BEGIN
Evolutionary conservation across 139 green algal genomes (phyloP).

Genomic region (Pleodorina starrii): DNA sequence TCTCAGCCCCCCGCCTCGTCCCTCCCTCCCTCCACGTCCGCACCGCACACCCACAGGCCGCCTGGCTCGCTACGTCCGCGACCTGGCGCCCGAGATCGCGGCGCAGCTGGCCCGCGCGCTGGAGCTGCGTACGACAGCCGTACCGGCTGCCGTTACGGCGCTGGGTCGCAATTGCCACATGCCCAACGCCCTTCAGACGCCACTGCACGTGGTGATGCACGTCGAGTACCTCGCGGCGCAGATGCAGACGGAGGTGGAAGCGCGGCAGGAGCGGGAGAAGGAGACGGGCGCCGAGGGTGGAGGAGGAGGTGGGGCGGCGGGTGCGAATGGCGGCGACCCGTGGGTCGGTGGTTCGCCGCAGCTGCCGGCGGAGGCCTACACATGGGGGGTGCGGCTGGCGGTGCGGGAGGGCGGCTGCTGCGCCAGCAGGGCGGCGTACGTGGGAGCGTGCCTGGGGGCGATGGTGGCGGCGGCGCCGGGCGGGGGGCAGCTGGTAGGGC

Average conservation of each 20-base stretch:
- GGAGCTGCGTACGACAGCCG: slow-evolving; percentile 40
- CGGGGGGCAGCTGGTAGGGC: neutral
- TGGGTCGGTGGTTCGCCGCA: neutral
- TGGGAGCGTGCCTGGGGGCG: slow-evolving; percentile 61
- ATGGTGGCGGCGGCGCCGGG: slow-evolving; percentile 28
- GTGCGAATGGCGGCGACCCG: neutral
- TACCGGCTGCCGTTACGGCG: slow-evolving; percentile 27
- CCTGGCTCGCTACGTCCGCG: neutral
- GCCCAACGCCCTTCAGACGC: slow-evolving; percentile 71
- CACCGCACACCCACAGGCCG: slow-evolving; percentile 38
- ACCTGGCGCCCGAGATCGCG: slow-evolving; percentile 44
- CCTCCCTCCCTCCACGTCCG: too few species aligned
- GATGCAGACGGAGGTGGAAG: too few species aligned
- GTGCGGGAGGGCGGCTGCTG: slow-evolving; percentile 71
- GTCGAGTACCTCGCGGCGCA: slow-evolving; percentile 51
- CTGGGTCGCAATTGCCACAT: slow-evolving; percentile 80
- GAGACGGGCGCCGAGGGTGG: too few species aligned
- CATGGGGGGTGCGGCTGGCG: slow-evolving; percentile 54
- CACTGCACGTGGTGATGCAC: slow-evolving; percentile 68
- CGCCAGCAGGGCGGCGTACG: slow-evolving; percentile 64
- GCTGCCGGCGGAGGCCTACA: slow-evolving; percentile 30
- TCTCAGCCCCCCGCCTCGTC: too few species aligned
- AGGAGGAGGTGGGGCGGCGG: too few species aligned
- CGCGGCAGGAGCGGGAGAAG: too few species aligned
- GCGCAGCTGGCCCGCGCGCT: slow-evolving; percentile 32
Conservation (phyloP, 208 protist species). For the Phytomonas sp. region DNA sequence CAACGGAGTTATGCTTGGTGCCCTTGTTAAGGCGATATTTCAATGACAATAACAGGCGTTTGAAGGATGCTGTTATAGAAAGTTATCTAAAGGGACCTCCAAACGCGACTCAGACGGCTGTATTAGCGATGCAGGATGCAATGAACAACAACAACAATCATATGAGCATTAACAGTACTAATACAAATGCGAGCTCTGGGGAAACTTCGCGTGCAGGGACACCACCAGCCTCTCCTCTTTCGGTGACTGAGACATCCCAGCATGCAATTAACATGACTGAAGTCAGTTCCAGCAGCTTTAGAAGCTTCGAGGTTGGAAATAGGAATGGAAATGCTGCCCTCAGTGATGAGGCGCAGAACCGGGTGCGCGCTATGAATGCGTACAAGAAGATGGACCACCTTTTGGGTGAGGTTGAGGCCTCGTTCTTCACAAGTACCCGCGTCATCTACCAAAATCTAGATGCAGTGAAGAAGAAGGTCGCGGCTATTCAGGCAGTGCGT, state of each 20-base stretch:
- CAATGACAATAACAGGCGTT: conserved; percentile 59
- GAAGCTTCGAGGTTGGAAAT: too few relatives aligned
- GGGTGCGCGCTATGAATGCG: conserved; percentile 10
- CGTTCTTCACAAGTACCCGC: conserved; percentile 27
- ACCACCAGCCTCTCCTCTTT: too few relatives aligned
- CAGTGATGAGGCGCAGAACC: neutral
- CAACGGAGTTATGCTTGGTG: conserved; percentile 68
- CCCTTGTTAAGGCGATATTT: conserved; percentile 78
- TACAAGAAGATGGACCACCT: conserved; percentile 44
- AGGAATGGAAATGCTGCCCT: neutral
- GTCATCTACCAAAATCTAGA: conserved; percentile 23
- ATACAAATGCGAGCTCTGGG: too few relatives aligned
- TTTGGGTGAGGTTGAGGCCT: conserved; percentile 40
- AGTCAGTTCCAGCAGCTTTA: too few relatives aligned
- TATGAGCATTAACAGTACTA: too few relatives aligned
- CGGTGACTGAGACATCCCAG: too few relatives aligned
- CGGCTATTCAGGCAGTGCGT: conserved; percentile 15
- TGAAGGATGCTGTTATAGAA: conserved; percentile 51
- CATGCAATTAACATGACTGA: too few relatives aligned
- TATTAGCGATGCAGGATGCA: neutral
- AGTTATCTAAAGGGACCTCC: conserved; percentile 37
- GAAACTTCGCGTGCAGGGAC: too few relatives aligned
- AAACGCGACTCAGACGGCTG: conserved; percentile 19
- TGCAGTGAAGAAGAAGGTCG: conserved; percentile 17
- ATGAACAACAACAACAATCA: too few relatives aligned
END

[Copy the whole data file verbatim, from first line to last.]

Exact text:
Evolutionary conservation across 139 green algal genomes (phyloP).

Genomic region (Pleodorina starrii): DNA sequence TCTCAGCCCCCCGCCTCGTCCCTCCCTCCCTCCACGTCCGCACCGCACACCCACAGGCCGCCTGGCTCGCTACGTCCGCGACCTGGCGCCCGAGATCGCGGCGCAGCTGGCCCGCGCGCTGGAGCTGCGTACGACAGCCGTACCGGCTGCCGTTACGGCGCTGGGTCGCAATTGCCACATGCCCAACGCCCTTCAGACGCCACTGCACGTGGTGATGCACGTCGAGTACCTCGCGGCGCAGATGCAGACGGAGGTGGAAGCGCGGCAGGAGCGGGAGAAGGAGACGGGCGCCGAGGGTGGAGGAGGAGGTGGGGCGGCGGGTGCGAATGGCGGCGACCCGTGGGTCGGTGGTTCGCCGCAGCTGCCGGCGGAGGCCTACACATGGGGGGTGCGGCTGGCGGTGCGGGAGGGCGGCTGCTGCGCCAGCAGGGCGGCGTACGTGGGAGCGTGCCTGGGGGCGATGGTGGCGGCGGCGCCGGGCGGGGGGCAGCTGGTAGGGC

Average conservation of each 20-base stretch:
- GGAGCTGCGTACGACAGCCG: slow-evolving; percentile 40
- CGGGGGGCAGCTGGTAGGGC: neutral
- TGGGTCGGTGGTTCGCCGCA: neutral
- TGGGAGCGTGCCTGGGGGCG: slow-evolving; percentile 61
- ATGGTGGCGGCGGCGCCGGG: slow-evolving; percentile 28
- GTGCGAATGGCGGCGACCCG: neutral
- TACCGGCTGCCGTTACGGCG: slow-evolving; percentile 27
- CCTGGCTCGCTACGTCCGCG: neutral
- GCCCAACGCCCTTCAGACGC: slow-evolving; percentile 71
- CACCGCACACCCACAGGCCG: slow-evolving; percentile 38
- ACCTGGCGCCCGAGATCGCG: slow-evolving; percentile 44
- CCTCCCTCCCTCCACGTCCG: too few species aligned
- GATGCAGACGGAGGTGGAAG: too few species aligned
- GTGCGGGAGGGCGGCTGCTG: slow-evolving; percentile 71
- GTCGAGTACCTCGCGGCGCA: slow-evolving; percentile 51
- CTGGGTCGCAATTGCCACAT: slow-evolving; percentile 80
- GAGACGGGCGCCGAGGGTGG: too few species aligned
- CATGGGGGGTGCGGCTGGCG: slow-evolving; percentile 54
- CACTGCACGTGGTGATGCAC: slow-evolving; percentile 68
- CGCCAGCAGGGCGGCGTACG: slow-evolving; percentile 64
- GCTGCCGGCGGAGGCCTACA: slow-evolving; percentile 30
- TCTCAGCCCCCCGCCTCGTC: too few species aligned
- AGGAGGAGGTGGGGCGGCGG: too few species aligned
- CGCGGCAGGAGCGGGAGAAG: too few species aligned
- GCGCAGCTGGCCCGCGCGCT: slow-evolving; percentile 32
Conservation (phyloP, 208 protist species). For the Phytomonas sp. region DNA sequence CAACGGAGTTATGCTTGGTGCCCTTGTTAAGGCGATATTTCAATGACAATAACAGGCGTTTGAAGGATGCTGTTATAGAAAGTTATCTAAAGGGACCTCCAAACGCGACTCAGACGGCTGTATTAGCGATGCAGGATGCAATGAACAACAACAACAATCATATGAGCATTAACAGTACTAATACAAATGCGAGCTCTGGGGAAACTTCGCGTGCAGGGACACCACCAGCCTCTCCTCTTTCGGTGACTGAGACATCCCAGCATGCAATTAACATGACTGAAGTCAGTTCCAGCAGCTTTAGAAGCTTCGAGGTTGGAAATAGGAATGGAAATGCTGCCCTCAGTGATGAGGCGCAGAACCGGGTGCGCGCTATGAATGCGTACAAGAAGATGGACCACCTTTTGGGTGAGGTTGAGGCCTCGTTCTTCACAAGTACCCGCGTCATCTACCAAAATCTAGATGCAGTGAAGAAGAAGGTCGCGGCTATTCAGGCAGTGCGT, state of each 20-base stretch:
- CAATGACAATAACAGGCGTT: conserved; percentile 59
- GAAGCTTCGAGGTTGGAAAT: too few relatives aligned
- GGGTGCGCGCTATGAATGCG: conserved; percentile 10
- CGTTCTTCACAAGTACCCGC: conserved; percentile 27
- ACCACCAGCCTCTCCTCTTT: too few relatives aligned
- CAGTGATGAGGCGCAGAACC: neutral
- CAACGGAGTTATGCTTGGTG: conserved; percentile 68
- CCCTTGTTAAGGCGATATTT: conserved; percentile 78
- TACAAGAAGATGGACCACCT: conserved; percentile 44
- AGGAATGGAAATGCTGCCCT: neutral
- GTCATCTACCAAAATCTAGA: conserved; percentile 23
- ATACAAATGCGAGCTCTGGG: too few relatives aligned
- TTTGGGTGAGGTTGAGGCCT: conserved; percentile 40
- AGTCAGTTCCAGCAGCTTTA: too few relatives aligned
- TATGAGCATTAACAGTACTA: too few relatives aligned
- CGGTGACTGAGACATCCCAG: too few relatives aligned
- CGGCTATTCAGGCAGTGCGT: conserved; percentile 15
- TGAAGGATGCTGTTATAGAA: conserved; percentile 51
- CATGCAATTAACATGACTGA: too few relatives aligned
- TATTAGCGATGCAGGATGCA: neutral
- AGTTATCTAAAGGGACCTCC: conserved; percentile 37
- GAAACTTCGCGTGCAGGGAC: too few relatives aligned
- AAACGCGACTCAGACGGCTG: conserved; percentile 19
- TGCAGTGAAGAAGAAGGTCG: conserved; percentile 17
- ATGAACAACAACAACAATCA: too few relatives aligned